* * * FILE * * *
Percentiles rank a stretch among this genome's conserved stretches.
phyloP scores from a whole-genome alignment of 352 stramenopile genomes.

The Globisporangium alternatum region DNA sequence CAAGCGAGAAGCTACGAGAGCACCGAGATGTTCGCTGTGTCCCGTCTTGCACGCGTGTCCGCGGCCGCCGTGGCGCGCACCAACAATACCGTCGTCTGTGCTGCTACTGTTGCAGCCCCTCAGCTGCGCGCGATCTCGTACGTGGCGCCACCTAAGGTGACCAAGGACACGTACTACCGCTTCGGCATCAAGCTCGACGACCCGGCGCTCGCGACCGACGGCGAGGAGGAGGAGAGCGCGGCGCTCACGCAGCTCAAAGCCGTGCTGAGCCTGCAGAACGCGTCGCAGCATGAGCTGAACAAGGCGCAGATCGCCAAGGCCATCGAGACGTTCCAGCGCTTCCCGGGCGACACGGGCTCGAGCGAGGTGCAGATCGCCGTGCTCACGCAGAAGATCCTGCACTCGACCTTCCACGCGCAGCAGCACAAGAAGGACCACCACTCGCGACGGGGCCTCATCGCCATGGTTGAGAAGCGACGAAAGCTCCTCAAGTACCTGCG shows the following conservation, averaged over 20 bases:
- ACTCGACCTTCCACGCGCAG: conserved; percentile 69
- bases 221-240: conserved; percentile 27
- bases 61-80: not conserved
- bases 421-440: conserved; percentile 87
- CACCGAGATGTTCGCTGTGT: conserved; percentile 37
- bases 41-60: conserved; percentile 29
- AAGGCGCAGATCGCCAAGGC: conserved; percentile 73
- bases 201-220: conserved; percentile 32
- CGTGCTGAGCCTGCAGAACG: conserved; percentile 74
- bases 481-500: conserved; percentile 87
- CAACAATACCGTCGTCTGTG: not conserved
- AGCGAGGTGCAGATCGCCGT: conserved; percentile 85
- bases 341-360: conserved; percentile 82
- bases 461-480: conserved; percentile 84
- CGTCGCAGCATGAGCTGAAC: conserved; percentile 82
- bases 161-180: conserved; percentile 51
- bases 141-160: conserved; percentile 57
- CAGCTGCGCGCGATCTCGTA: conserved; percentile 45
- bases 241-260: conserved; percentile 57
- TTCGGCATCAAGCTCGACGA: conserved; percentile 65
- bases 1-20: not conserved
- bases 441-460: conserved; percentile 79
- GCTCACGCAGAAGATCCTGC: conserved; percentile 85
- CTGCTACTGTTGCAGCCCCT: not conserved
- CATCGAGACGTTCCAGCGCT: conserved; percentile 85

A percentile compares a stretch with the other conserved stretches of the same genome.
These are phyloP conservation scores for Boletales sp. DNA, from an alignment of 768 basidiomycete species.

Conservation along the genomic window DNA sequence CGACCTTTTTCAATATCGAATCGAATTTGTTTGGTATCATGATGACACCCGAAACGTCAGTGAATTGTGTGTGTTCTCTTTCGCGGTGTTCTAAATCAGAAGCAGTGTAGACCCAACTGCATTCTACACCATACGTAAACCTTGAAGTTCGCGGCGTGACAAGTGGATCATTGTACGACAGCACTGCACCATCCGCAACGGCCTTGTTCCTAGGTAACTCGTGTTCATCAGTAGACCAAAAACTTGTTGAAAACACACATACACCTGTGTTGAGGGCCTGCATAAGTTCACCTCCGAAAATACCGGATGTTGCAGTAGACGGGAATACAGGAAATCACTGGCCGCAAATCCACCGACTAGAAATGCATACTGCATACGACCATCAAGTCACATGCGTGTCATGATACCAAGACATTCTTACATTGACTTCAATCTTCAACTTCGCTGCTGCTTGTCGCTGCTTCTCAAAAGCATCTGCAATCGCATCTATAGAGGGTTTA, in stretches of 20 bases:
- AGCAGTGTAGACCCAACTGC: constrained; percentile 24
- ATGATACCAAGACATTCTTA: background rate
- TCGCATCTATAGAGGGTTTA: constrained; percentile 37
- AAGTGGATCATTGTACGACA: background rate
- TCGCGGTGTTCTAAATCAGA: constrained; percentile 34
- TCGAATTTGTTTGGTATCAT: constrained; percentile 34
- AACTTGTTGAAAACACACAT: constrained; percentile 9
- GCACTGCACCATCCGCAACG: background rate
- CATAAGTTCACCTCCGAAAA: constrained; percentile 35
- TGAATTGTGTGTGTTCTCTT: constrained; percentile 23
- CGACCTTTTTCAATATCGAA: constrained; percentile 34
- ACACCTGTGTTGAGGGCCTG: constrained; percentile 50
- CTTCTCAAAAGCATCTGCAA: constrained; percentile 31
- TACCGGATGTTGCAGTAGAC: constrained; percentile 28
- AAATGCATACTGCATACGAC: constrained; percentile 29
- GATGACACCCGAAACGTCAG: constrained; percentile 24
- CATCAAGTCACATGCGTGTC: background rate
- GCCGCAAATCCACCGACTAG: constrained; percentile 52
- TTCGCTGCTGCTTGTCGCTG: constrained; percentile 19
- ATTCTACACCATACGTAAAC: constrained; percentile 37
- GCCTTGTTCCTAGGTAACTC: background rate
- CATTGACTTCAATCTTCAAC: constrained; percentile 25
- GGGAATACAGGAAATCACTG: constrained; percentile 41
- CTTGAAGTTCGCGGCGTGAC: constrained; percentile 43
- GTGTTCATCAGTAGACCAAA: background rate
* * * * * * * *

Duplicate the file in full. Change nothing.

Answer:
Percentiles rank a stretch among this genome's conserved stretches.
phyloP scores from a whole-genome alignment of 352 stramenopile genomes.

The Globisporangium alternatum region DNA sequence CAAGCGAGAAGCTACGAGAGCACCGAGATGTTCGCTGTGTCCCGTCTTGCACGCGTGTCCGCGGCCGCCGTGGCGCGCACCAACAATACCGTCGTCTGTGCTGCTACTGTTGCAGCCCCTCAGCTGCGCGCGATCTCGTACGTGGCGCCACCTAAGGTGACCAAGGACACGTACTACCGCTTCGGCATCAAGCTCGACGACCCGGCGCTCGCGACCGACGGCGAGGAGGAGGAGAGCGCGGCGCTCACGCAGCTCAAAGCCGTGCTGAGCCTGCAGAACGCGTCGCAGCATGAGCTGAACAAGGCGCAGATCGCCAAGGCCATCGAGACGTTCCAGCGCTTCCCGGGCGACACGGGCTCGAGCGAGGTGCAGATCGCCGTGCTCACGCAGAAGATCCTGCACTCGACCTTCCACGCGCAGCAGCACAAGAAGGACCACCACTCGCGACGGGGCCTCATCGCCATGGTTGAGAAGCGACGAAAGCTCCTCAAGTACCTGCG shows the following conservation, averaged over 20 bases:
- ACTCGACCTTCCACGCGCAG: conserved; percentile 69
- bases 221-240: conserved; percentile 27
- bases 61-80: not conserved
- bases 421-440: conserved; percentile 87
- CACCGAGATGTTCGCTGTGT: conserved; percentile 37
- bases 41-60: conserved; percentile 29
- AAGGCGCAGATCGCCAAGGC: conserved; percentile 73
- bases 201-220: conserved; percentile 32
- CGTGCTGAGCCTGCAGAACG: conserved; percentile 74
- bases 481-500: conserved; percentile 87
- CAACAATACCGTCGTCTGTG: not conserved
- AGCGAGGTGCAGATCGCCGT: conserved; percentile 85
- bases 341-360: conserved; percentile 82
- bases 461-480: conserved; percentile 84
- CGTCGCAGCATGAGCTGAAC: conserved; percentile 82
- bases 161-180: conserved; percentile 51
- bases 141-160: conserved; percentile 57
- CAGCTGCGCGCGATCTCGTA: conserved; percentile 45
- bases 241-260: conserved; percentile 57
- TTCGGCATCAAGCTCGACGA: conserved; percentile 65
- bases 1-20: not conserved
- bases 441-460: conserved; percentile 79
- GCTCACGCAGAAGATCCTGC: conserved; percentile 85
- CTGCTACTGTTGCAGCCCCT: not conserved
- CATCGAGACGTTCCAGCGCT: conserved; percentile 85

A percentile compares a stretch with the other conserved stretches of the same genome.
These are phyloP conservation scores for Boletales sp. DNA, from an alignment of 768 basidiomycete species.

Conservation along the genomic window DNA sequence CGACCTTTTTCAATATCGAATCGAATTTGTTTGGTATCATGATGACACCCGAAACGTCAGTGAATTGTGTGTGTTCTCTTTCGCGGTGTTCTAAATCAGAAGCAGTGTAGACCCAACTGCATTCTACACCATACGTAAACCTTGAAGTTCGCGGCGTGACAAGTGGATCATTGTACGACAGCACTGCACCATCCGCAACGGCCTTGTTCCTAGGTAACTCGTGTTCATCAGTAGACCAAAAACTTGTTGAAAACACACATACACCTGTGTTGAGGGCCTGCATAAGTTCACCTCCGAAAATACCGGATGTTGCAGTAGACGGGAATACAGGAAATCACTGGCCGCAAATCCACCGACTAGAAATGCATACTGCATACGACCATCAAGTCACATGCGTGTCATGATACCAAGACATTCTTACATTGACTTCAATCTTCAACTTCGCTGCTGCTTGTCGCTGCTTCTCAAAAGCATCTGCAATCGCATCTATAGAGGGTTTA, in stretches of 20 bases:
- AGCAGTGTAGACCCAACTGC: constrained; percentile 24
- ATGATACCAAGACATTCTTA: background rate
- TCGCATCTATAGAGGGTTTA: constrained; percentile 37
- AAGTGGATCATTGTACGACA: background rate
- TCGCGGTGTTCTAAATCAGA: constrained; percentile 34
- TCGAATTTGTTTGGTATCAT: constrained; percentile 34
- AACTTGTTGAAAACACACAT: constrained; percentile 9
- GCACTGCACCATCCGCAACG: background rate
- CATAAGTTCACCTCCGAAAA: constrained; percentile 35
- TGAATTGTGTGTGTTCTCTT: constrained; percentile 23
- CGACCTTTTTCAATATCGAA: constrained; percentile 34
- ACACCTGTGTTGAGGGCCTG: constrained; percentile 50
- CTTCTCAAAAGCATCTGCAA: constrained; percentile 31
- TACCGGATGTTGCAGTAGAC: constrained; percentile 28
- AAATGCATACTGCATACGAC: constrained; percentile 29
- GATGACACCCGAAACGTCAG: constrained; percentile 24
- CATCAAGTCACATGCGTGTC: background rate
- GCCGCAAATCCACCGACTAG: constrained; percentile 52
- TTCGCTGCTGCTTGTCGCTG: constrained; percentile 19
- ATTCTACACCATACGTAAAC: constrained; percentile 37
- GCCTTGTTCCTAGGTAACTC: background rate
- CATTGACTTCAATCTTCAAC: constrained; percentile 25
- GGGAATACAGGAAATCACTG: constrained; percentile 41
- CTTGAAGTTCGCGGCGTGAC: constrained; percentile 43
- GTGTTCATCAGTAGACCAAA: background rate